In brief | Nation & world | 022014


Taliban say they held indirect talks with US about possible prisoner exchange

ISLAMABAD, Pakistan — Washington has held indirect talks with the Taliban over the possible transfer of five senior Taliban prisoners from Guantanamo Bay in exchange for a U.S. soldier captured nearly five years ago, a senior Taliban official told The Associated Press.

Sgt. Bowe Bergdahl, 27, of Hailey, Idaho, was last seen in a video released in December, footage seen as “proof of life” demanded by the United States. Bergdahl is believed to be held in the border regions between Afghanistan and Pakistan. He is the only U.S. soldier to be captured in America’s longest war, which began with the U.S.-led ouster of the Taliban regime in Afghanistan for sheltering al-Qaida in 2001 in the wake of the Sept. 11 terror attacks.

The talks, which the Taliban official said took place sometime over the past two months in a Middle East country, would be the first significant movement toward an exchange since it was last discussed by the U.S. and the Taliban in June 2013. That earlier initiative, along with the overall peace efforts, lost steam after Afghan President Hamid Karzai argued over the name of a Taliban political office that opened in the Gulf nation of Qatar. The office was eventually closed but several Taliban have remained behind in Qatar.

A U.S. official said the Americans are considering a prisoner exchange but would not comment on whether any new talks have taken place. The official, who has been closely involved with this issue and has knowledge of previous talks with the Taliban, refused to give more details.

State Department deputy spokeswoman Marie Harf would not confirm the efforts.

Pa. couple who prayed for children in lieu of medicine sent to prison for 2nd child’s death

PHILADELPHIA — A couple who believed in faith-healing were sentenced Wednesday to 3½ to seven years in prison in the death of a second child who never saw a doctor despite being stricken with pneumonia.

Herbert and Catherine Schaible defied a court order to get medical care for their children after their 2-year-old son, Kent, died in 2009. Instead, they tried to comfort and pray over 8-month-old Brandon last year as he, too, died of treatable pneumonia.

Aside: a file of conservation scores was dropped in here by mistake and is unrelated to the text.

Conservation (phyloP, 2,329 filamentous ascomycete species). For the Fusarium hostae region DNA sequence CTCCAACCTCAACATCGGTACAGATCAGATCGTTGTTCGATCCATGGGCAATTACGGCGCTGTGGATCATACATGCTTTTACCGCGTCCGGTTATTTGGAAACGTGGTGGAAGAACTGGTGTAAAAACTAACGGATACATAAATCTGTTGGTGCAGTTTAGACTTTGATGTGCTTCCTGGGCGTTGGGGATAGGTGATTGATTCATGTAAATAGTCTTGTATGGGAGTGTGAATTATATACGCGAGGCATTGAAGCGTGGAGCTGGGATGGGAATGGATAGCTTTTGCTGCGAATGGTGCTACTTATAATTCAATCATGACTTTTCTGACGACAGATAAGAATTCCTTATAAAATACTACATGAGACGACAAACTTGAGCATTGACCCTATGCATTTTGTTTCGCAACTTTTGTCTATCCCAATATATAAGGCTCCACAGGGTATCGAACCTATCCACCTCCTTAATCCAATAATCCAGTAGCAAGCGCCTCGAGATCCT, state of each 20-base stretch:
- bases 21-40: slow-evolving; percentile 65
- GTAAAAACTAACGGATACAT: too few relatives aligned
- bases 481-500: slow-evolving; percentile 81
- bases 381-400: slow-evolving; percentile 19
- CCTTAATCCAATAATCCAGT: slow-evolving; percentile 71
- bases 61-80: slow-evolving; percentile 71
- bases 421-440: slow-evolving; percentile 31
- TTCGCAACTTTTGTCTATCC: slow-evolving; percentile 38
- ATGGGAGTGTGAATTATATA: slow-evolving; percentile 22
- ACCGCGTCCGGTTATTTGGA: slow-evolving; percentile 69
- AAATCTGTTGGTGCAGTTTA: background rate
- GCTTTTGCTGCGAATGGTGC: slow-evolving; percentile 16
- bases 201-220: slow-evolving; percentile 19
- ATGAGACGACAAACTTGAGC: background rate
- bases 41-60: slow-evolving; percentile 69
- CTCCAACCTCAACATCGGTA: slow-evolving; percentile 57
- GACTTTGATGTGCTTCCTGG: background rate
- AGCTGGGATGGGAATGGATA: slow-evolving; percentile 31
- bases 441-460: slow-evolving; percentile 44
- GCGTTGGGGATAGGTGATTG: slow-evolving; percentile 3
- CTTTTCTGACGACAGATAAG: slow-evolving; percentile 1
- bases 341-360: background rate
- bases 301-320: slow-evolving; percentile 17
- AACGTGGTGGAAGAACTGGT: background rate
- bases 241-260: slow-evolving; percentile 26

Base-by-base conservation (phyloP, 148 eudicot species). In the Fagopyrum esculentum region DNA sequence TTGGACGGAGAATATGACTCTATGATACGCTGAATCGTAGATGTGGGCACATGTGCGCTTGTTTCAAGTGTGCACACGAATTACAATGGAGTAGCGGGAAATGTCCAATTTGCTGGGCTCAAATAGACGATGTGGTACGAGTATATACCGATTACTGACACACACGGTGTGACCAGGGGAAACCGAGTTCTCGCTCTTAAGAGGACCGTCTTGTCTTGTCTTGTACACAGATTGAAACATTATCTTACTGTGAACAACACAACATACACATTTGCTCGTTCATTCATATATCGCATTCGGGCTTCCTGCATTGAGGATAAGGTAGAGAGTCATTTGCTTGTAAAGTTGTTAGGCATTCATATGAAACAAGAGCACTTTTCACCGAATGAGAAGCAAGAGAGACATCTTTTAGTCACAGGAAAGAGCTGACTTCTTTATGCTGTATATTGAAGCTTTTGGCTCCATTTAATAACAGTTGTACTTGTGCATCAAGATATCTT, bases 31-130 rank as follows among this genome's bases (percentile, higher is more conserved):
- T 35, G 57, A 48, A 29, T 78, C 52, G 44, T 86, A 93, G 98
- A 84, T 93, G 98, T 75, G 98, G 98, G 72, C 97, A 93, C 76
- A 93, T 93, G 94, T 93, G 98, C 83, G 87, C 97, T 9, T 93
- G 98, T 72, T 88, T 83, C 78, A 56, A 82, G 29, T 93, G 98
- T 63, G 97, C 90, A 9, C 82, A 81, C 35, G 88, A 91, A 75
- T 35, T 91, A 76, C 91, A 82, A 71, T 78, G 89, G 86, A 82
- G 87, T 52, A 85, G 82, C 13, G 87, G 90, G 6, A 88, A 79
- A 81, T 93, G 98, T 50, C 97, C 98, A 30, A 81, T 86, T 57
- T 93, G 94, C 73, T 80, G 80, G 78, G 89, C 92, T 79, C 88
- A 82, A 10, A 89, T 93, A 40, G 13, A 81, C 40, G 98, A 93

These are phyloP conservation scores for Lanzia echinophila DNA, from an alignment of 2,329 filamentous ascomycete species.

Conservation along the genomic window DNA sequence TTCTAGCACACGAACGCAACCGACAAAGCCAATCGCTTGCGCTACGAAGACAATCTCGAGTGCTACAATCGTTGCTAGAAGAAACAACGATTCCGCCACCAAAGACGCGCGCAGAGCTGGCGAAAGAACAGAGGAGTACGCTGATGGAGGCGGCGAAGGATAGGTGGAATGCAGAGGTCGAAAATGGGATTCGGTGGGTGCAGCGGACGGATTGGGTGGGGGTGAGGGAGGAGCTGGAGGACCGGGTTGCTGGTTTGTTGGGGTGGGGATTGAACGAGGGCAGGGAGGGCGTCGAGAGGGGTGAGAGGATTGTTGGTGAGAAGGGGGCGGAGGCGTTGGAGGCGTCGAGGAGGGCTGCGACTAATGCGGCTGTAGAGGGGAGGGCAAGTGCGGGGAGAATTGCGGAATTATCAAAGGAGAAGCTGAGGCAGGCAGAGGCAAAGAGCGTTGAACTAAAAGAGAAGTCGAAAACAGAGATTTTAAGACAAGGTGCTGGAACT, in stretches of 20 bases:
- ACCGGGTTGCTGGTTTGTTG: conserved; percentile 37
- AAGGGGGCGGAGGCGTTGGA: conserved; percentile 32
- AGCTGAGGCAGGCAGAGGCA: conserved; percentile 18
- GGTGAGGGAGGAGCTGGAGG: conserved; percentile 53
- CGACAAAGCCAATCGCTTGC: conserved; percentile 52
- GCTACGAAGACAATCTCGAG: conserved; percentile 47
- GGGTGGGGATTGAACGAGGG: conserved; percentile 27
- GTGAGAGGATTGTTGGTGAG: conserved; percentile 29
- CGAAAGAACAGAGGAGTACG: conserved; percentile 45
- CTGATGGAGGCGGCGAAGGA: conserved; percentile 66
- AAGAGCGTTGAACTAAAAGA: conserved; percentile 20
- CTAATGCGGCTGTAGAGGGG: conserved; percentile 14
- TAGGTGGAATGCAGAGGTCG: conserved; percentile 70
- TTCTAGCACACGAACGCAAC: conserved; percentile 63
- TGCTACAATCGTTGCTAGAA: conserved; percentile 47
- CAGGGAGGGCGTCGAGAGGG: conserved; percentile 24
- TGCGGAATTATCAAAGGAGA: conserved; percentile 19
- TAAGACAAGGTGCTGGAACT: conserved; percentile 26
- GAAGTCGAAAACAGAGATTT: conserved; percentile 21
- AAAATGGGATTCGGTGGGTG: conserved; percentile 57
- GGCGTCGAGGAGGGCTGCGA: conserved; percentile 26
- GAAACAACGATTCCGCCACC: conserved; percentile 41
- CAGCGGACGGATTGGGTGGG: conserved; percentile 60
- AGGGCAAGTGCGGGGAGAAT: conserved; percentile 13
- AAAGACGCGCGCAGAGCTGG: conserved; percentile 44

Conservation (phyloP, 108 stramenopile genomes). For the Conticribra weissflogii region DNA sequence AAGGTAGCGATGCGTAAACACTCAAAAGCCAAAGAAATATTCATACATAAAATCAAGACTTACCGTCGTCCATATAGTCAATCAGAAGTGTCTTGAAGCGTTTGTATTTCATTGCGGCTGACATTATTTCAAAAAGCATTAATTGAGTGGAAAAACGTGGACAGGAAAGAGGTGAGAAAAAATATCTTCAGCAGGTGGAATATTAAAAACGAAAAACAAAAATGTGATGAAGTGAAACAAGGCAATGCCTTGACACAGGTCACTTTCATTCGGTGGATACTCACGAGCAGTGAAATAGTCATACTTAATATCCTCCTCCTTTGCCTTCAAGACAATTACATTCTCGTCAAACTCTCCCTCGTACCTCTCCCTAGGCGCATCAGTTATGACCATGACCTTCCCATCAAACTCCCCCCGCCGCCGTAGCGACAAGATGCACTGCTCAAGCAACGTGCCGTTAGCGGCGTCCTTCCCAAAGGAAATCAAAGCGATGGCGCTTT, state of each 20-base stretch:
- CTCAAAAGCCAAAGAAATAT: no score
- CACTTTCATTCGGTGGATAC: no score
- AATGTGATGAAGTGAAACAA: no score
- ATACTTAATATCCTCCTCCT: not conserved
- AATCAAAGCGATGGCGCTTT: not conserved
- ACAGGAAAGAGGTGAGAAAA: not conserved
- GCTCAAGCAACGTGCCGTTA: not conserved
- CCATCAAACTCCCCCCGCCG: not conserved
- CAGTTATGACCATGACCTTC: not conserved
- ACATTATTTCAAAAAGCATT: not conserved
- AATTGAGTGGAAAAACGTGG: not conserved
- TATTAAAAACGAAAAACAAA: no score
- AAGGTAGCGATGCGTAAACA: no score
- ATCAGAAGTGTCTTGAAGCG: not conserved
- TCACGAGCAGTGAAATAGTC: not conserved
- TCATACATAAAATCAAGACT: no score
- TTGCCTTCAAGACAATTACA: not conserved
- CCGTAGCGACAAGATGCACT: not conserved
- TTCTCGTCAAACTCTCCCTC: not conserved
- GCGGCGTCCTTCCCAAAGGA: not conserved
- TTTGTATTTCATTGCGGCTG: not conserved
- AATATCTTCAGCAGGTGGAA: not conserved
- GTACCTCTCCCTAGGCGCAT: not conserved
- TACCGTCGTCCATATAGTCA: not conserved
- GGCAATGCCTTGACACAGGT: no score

“My religious beliefs are that you should pray, and not have to use medicine. But because it is against the law, then whatever sentence you give me, I will accept,” Catherine Schaible, 44, told the judge. She added that her beliefs have since changed.

The Schaibles are third-generation members of an insular Pentecostal community, the First Century Gospel Church in northeast Philadelphia, where they also taught at the church school. They have seven surviving children.

Brain on jazz: novel study puts pianists in MRI scanners to show music-language link

WASHINGTON — Jazz musicians are famous for their musical conversations — one improvises a few bars and another plays an answer. Now research shows some of the brain’s language regions enable that musical back-and-forth much like a spoken conversation.

It gives new meaning to the idea of music as a universal language.

The finding, published Wednesday in the journal PLoS One, is the latest in the growing field of musical neuroscience: Researchers are using how we play and hear music to illuminate different ways that the brain works.

And to Charles Limb, a saxophonist-turned-hearing specialist at Johns Hopkins University, the spontaneity that is a hallmark of jazz offered a rare chance to compare music and language.

“They appear to be talking to one another through their instruments,” Limb explained. “What happens when you have a musical conversation?”

By wire sources